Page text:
Semi-transparent penetrating stains are pigmented water-repellent preservatives with a high resin content. Their life expectancy may vary from three to six years, depending on the texture of the wood surface and the quantity of stain applied. 

Solvent-borne stains (oil- or alkyd-based) penetrate the wood surface to a degree, are porous, and do not form a surface film like paint. They will not trap moisture that may encourage decay, and they will not blister or peel even if moisture penetrates the wood. Better-quality solvent-borne penetrating stains contain a fungicide (preservative or mildewcide), a stabilizer to protect against ultraviolet radiation (an absorber), and a water repellent. 

Waterborne stains (latex-based) do not penetrate the wood surface like their oil-based counterparts. Newer latex formulations are being developed that may provide some penetrating characteristics.

Landscape Protection

To protect any plants during a job, saturate the ground and soak all the leaves with water. Then cover the plants with woven poly tarps to shed the bleach solution. Do not use plastic sheeting; the plants must breathe. 

After spraying, rinse everything (including the windows and woodwork) thoroughly with water. The siding should dry for two or more days before applying the clear finish.

When using a cleaning solution containing bleach, cover any brass, copper, or aluminum fixtures to avoid corrosion. Also cover any stained or painted trim.

Surface Prep

Water-based finishes require more thorough surface preparation, cleaning, and careful application than oil-based finishes. Remove any loose paint, and clean any dirty or oily surfaces. 

Cleaning Siding Surfaces

Dirty siding will require a good cleaning (a detergent wash followed by power washing and thorough drying) to remove chalk and dirt. For most surfaces, use Spic-and-Span® powdered cleaner. On a very oily surface, use painter’s naptha.

Filling Nail Holes

Use hot-dipped galvanized finish nails for all trim work that will be filled. The material used to fill nail holes depends on the time available and the type of exterior finish:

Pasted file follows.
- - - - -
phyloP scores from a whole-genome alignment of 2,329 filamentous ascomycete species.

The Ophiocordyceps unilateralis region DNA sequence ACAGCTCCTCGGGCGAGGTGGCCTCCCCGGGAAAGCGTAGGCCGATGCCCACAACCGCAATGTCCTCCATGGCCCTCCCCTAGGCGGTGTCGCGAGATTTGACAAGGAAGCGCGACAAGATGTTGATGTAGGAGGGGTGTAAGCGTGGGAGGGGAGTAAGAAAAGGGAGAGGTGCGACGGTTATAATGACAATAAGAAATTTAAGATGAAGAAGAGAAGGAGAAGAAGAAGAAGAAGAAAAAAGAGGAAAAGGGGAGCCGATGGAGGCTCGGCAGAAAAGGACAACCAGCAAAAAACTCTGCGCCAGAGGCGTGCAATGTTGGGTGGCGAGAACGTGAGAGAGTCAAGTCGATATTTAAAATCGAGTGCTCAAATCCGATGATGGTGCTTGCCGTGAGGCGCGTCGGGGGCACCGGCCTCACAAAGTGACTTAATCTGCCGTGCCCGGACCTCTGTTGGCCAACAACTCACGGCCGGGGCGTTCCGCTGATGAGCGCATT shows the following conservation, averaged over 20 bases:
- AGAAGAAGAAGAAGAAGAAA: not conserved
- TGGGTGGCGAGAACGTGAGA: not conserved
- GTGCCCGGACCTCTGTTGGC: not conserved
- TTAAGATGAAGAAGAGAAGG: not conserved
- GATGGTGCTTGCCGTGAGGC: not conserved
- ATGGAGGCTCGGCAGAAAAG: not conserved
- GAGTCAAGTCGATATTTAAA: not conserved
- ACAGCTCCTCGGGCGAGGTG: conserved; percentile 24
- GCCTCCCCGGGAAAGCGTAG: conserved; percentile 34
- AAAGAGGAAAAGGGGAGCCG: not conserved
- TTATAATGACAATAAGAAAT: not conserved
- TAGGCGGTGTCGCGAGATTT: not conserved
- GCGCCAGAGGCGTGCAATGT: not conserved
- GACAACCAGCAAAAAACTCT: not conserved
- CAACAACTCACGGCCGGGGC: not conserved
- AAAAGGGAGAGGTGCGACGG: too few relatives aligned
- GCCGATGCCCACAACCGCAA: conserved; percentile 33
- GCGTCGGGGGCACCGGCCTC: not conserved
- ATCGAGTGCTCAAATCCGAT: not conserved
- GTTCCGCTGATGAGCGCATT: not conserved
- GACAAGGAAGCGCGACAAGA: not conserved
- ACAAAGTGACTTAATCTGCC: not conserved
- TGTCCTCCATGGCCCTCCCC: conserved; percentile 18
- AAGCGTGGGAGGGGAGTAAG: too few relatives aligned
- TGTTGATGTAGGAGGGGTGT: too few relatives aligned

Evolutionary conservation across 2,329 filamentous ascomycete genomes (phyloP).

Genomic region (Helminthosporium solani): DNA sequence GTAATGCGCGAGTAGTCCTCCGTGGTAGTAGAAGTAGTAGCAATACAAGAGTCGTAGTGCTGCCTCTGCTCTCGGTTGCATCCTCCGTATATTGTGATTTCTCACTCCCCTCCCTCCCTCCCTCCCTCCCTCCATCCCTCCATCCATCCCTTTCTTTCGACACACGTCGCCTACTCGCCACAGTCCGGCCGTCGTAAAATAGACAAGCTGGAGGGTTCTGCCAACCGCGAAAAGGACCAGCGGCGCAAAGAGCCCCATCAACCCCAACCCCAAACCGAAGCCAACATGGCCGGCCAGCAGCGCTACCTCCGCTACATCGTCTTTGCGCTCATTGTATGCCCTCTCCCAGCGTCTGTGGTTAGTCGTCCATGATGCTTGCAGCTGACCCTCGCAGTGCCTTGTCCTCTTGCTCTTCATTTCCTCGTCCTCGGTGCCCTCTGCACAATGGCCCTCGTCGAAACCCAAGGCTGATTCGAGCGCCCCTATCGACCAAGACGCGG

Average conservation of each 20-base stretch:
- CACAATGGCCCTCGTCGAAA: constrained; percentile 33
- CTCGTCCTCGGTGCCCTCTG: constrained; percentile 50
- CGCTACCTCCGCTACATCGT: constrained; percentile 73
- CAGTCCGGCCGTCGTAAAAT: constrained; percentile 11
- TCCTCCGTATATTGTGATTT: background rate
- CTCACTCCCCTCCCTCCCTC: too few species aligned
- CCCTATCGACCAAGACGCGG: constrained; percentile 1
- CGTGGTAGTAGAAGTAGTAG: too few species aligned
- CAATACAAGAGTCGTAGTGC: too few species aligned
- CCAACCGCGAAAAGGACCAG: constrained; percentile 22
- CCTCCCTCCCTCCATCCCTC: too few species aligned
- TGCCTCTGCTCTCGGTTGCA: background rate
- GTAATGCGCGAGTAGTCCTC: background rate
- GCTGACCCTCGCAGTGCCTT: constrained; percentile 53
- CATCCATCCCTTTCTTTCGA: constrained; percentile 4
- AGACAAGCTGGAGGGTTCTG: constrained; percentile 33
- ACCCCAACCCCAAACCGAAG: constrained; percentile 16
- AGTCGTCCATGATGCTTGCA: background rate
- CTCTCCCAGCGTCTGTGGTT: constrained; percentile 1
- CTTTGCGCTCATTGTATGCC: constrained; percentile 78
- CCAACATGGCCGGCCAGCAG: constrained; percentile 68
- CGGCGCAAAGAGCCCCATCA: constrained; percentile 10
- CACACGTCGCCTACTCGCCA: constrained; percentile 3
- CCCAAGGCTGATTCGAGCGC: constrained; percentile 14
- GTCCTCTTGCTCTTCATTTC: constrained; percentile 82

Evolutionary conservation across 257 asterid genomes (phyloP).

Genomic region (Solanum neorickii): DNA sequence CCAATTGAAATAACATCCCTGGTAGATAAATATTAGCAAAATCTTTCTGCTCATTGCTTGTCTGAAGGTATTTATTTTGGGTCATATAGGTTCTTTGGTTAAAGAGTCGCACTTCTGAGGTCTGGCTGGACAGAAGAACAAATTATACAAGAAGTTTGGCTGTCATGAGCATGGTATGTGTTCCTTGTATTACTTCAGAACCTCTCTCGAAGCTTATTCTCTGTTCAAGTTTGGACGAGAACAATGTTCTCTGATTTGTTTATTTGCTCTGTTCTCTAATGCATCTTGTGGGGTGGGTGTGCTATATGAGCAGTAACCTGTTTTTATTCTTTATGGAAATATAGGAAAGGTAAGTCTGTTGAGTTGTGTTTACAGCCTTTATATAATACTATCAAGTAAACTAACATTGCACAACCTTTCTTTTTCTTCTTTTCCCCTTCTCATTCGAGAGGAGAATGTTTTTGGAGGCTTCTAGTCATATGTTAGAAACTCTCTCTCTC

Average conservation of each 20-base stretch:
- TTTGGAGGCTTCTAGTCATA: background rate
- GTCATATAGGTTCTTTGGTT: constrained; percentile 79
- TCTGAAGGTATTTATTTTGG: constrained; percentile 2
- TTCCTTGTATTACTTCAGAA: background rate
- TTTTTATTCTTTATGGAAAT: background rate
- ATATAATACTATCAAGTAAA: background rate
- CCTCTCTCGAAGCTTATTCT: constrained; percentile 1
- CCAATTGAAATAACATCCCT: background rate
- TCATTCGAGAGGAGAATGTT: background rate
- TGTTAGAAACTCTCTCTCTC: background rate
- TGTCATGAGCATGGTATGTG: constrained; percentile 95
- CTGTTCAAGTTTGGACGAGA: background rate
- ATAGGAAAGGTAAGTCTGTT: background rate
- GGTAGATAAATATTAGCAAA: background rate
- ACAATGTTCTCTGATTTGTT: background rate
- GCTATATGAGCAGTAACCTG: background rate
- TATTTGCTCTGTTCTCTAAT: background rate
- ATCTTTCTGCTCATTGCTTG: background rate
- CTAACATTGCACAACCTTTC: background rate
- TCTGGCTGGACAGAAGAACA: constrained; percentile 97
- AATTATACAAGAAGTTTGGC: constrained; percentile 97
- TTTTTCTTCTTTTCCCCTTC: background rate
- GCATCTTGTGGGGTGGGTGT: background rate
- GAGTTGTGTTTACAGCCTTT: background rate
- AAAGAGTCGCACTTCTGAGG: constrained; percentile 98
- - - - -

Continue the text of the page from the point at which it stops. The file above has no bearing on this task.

Linseed oil-based filler, such as DAP Painter’s Putty® (Dap Inc.; www.dap.com), works well under an oil-based primer. Add “whiting” (a thickening powder available through paint suppliers) to this somewhat gooey putty to make it more workable. However, it’s important that the putty be allowed to dry for a few days before primer is applied.

Exterior spackle. If an oil or latex primer will be applied the same day, use an exterior spackle, such as UGL 222 Spackling Paste (United Gilsonite Laboratories; www.ugl.com). Exterior spackle shrinks as it dries, but the hole can  be “overloaded” to account for this shrinkage. Sand any proud material flush after it dries. 

Epoxy. Where a latex primer will be applied immediately after the holes are filled, use a quick-hardening, two-part filler, such as Bondo®. 

Painting Stucco

When painting stucco: 

  • Newly applied stucco should be allowed about 30 days to cure before painting, depending on the weather conditions. 
  • Existing stucco surfaces should be power-washed and allowed to thoroughly dry before painting. Do not use a water blaster, as the pressure can do severe damage to the stucco. 
  • Stucco should be painted only with acrylic-based paints with adequate vapor transmission characteristics, as these prevent new moisture-related problems within the house. 

Painting Fiber-Cement

Fiber-cement siding does not expand and contract with humidity changes like wood siding does, so it holds paint very well. If the siding is already painted and the paint is in good condition, clean the surface, and then apply at least two coats of high-quality acrylic latex paint. 

Priming may not be necessary if the old paint is in good condition (free from peeling, cracking, flaking, etc.). However, if the old paint is glossy, or there are bare spots, it may be best to prime first. Match the primer to the paint of the same brand.

Painting Asbestos Siding

Old asbestos-cement shingles behave like fiber-cement. In general, they take and hold paint well. If the shingles are in good shape, follow the guidelines for fiber-cement.

If some of the siding is deteriorated, showing loose fibers or broken edges, special precautions may be required. Aggressive scraping or sanding of loose paint is not advised since this could release asbestos fibers.